Tag Archives: language development

WHEN (Cameroon Timeline)

So, when are we leaving for Cameroon? This is the top question we get right now; the short answer is “spring and summer 2019, God willing”.

First, recall that we’ve accepted an assignment with the Linguistics Services Team (LST), based in Yaoundé, Cameroon, but serving the Central African Basin in Francophone Africa. We will continue to use participatory research methods to develop writing systems in language communities that need them, so Bible translations will be read with fluency and power.

So when will we begin that assignment? While there is lots to do to make that happen, there are two main issues we are working on right now. The question of James’ schooling I address in another blog entry; the other is our financial readiness. Recall that Wycliffe has a policy that we must be receiving 100% monthly financial support to start a new assignment (which is a good thing). Since we are currently at 74%, that represents a non-trivial difference.

In the mean time, we have plenty of work to do. We are praying and talking to people about our work, individually and in small and large group meetings. But each one must give as he has decided in his heart, not reluctantly or under compulsion, for God loves a cheerful giver (2Cor 9:7 ESV). We are also making plans and preparations for the move to Cameroon, trusting that God will provide us the right ministry partners at the right time. If you’d like to hear more about our work, either individually or in a small or larger group, please just let us know. If you have decided to join our Wycliffe ministry in financial partnership, you can do so here.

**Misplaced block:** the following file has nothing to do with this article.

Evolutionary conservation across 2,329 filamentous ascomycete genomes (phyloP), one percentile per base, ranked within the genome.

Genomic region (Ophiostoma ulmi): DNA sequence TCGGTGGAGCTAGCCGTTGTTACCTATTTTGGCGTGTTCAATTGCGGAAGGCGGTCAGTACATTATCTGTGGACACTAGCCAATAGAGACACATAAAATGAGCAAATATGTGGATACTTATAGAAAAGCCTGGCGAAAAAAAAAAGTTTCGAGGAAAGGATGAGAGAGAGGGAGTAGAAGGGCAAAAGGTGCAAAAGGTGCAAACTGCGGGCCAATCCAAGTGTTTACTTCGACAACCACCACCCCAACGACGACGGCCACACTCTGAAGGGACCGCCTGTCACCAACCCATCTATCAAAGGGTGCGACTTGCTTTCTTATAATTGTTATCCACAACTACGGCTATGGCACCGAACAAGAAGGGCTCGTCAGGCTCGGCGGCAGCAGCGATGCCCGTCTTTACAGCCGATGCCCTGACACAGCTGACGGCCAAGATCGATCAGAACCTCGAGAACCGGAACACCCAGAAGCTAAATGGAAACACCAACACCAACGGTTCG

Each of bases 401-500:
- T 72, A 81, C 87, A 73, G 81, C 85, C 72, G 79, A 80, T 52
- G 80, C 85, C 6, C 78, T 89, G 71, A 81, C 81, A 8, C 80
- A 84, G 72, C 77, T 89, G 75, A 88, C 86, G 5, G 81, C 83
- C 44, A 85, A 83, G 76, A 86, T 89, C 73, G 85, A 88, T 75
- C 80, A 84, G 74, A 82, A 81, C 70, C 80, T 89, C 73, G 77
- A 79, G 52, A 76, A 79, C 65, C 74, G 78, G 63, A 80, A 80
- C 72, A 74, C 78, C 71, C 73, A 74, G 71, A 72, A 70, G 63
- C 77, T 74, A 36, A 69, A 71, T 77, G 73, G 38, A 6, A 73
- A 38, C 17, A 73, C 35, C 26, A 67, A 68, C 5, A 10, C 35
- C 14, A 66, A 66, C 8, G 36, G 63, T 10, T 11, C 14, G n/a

We currently hope to visit Cameroon in March. There is a linguistics conference one week, and a branch conference the next. In addition to these conferences, a March visit would help us plan and prepare for a move as a family, hopefully in June or July (between the end of school here, and the start of school there).  Our kids could meet some of their classmates for the following year, which could really help them transition. And we could see housing and transportation options first hand, as well as the kinds of things that are locally available (and thus unnecessary to ship).

A March trip is something of a bold plan, though. Logistically, in order to buy affordable airfare, we need to buy them in advance. This means we would need to have enough support to justify the trip by about Christmas, or perhaps January at the latest. But such a trip would be worth it; a family move (over the summer) would go much better, as each of us would have more realistic expectations of where we will be moving to.

Whatever comes of this March trip, I (Kent) should be ready to start on my LST work as we have our full budget coming in and get released to our assignment. Some of that work can be done at a distance (I attended a meeting virtually last week!), in addition to the work of selling/storing/packing up our house and preparing for the move.